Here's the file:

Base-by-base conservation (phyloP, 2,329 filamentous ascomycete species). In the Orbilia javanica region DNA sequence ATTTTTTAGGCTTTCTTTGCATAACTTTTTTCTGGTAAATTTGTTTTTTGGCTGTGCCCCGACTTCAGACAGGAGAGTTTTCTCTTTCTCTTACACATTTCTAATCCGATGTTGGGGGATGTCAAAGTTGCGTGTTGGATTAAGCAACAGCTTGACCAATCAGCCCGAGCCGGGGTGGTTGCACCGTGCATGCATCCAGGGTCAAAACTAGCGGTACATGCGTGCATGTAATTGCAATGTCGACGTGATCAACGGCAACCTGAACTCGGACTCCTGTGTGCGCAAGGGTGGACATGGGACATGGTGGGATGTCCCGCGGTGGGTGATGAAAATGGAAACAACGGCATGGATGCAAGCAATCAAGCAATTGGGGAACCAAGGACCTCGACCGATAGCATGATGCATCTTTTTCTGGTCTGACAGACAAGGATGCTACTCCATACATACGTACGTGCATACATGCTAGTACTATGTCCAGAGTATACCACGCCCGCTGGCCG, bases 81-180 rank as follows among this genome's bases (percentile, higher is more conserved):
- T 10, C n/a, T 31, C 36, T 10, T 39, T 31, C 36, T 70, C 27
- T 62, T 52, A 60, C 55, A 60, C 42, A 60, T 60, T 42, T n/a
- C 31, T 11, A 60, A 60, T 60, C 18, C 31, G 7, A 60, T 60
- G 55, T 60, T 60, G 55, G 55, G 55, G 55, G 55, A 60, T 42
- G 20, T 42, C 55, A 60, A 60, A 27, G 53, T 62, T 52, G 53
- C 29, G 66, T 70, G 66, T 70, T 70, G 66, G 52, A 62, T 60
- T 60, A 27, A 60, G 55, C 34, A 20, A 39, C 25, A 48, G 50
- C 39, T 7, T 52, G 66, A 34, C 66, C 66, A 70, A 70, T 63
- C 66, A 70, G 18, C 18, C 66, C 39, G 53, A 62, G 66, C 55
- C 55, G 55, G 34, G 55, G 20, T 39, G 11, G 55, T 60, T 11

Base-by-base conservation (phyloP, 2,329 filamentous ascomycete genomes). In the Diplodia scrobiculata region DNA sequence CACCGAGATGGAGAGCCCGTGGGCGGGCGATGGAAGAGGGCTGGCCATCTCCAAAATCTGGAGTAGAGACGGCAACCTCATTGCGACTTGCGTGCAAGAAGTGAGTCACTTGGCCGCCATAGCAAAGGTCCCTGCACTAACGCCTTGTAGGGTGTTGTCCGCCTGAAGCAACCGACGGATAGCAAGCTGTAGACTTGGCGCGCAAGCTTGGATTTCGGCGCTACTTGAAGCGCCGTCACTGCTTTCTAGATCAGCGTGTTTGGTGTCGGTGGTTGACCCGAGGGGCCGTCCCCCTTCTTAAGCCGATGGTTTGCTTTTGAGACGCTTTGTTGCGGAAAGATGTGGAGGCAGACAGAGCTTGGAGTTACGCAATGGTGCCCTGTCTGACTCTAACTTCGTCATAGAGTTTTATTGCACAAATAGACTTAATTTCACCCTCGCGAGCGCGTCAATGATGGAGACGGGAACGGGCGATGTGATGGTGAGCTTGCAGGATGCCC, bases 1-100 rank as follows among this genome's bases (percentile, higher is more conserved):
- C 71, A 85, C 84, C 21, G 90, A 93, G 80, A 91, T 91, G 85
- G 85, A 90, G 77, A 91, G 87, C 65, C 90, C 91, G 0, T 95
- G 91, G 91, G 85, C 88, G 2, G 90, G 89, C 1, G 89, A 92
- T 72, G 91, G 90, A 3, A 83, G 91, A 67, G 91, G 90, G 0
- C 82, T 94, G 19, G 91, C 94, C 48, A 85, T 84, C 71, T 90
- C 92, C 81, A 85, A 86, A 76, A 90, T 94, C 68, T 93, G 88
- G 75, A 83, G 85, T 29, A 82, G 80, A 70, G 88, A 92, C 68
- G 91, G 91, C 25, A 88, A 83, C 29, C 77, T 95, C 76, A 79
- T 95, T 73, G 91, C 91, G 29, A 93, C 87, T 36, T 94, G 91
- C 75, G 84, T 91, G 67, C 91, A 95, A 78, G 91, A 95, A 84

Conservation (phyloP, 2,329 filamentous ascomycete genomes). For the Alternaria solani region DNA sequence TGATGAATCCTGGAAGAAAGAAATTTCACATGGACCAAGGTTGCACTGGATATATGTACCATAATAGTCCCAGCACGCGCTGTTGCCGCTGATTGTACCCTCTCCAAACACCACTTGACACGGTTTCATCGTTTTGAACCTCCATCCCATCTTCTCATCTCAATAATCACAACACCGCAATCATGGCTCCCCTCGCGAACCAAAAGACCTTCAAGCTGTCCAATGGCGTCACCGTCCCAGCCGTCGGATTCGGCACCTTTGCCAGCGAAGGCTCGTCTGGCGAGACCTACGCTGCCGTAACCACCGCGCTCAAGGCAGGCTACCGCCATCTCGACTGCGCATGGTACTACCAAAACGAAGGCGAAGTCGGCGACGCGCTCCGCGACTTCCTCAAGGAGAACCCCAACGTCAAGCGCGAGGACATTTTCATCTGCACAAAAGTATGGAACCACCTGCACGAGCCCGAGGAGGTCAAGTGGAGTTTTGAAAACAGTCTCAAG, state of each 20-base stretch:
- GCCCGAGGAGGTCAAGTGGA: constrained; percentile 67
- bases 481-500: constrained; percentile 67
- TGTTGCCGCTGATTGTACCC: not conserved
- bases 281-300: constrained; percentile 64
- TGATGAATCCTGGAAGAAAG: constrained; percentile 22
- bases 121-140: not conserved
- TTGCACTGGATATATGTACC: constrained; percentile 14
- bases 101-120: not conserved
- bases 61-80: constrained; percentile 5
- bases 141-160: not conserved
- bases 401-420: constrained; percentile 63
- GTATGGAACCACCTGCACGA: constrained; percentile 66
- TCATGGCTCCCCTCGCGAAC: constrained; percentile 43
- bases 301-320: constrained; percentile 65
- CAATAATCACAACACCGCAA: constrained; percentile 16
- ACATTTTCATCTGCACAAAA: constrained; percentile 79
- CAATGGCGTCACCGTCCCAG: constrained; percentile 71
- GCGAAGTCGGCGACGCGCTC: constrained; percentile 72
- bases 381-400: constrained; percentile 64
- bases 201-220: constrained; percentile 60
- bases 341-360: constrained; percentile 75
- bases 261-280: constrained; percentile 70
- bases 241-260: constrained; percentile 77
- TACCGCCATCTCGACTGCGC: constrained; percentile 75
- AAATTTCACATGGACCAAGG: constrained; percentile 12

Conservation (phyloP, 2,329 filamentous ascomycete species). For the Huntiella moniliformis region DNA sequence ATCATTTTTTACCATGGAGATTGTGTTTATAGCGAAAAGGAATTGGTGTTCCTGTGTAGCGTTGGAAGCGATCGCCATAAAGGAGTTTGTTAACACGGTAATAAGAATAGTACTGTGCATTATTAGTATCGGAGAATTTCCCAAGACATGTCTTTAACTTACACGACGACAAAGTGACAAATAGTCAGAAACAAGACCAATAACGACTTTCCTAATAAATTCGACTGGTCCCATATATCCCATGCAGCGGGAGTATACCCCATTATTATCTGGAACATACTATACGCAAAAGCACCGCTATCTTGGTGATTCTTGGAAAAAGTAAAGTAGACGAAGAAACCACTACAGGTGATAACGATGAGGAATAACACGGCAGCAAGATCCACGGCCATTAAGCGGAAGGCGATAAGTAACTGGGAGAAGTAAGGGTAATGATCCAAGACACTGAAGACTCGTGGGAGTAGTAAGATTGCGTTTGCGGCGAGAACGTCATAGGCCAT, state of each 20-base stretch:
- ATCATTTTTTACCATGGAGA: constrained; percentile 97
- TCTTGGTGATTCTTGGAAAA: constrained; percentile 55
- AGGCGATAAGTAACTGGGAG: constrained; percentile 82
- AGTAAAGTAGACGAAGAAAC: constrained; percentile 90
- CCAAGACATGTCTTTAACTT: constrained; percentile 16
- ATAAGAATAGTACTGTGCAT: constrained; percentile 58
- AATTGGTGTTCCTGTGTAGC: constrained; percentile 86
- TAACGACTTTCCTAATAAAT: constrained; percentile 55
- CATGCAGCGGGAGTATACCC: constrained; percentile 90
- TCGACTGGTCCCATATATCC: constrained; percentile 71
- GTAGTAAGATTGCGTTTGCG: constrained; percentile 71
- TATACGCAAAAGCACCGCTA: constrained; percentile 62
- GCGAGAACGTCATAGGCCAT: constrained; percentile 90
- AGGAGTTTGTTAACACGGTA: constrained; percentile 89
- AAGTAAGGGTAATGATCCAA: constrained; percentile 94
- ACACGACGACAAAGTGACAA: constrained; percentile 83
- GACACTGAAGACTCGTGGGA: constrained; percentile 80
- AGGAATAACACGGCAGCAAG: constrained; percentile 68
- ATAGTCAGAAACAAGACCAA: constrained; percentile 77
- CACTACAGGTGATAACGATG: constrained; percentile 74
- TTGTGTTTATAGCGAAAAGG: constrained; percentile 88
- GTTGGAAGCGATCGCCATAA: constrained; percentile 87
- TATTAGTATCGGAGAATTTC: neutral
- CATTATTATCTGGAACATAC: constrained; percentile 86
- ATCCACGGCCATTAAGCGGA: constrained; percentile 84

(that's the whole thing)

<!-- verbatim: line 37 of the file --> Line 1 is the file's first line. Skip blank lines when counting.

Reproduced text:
- bases 301-320: constrained; percentile 65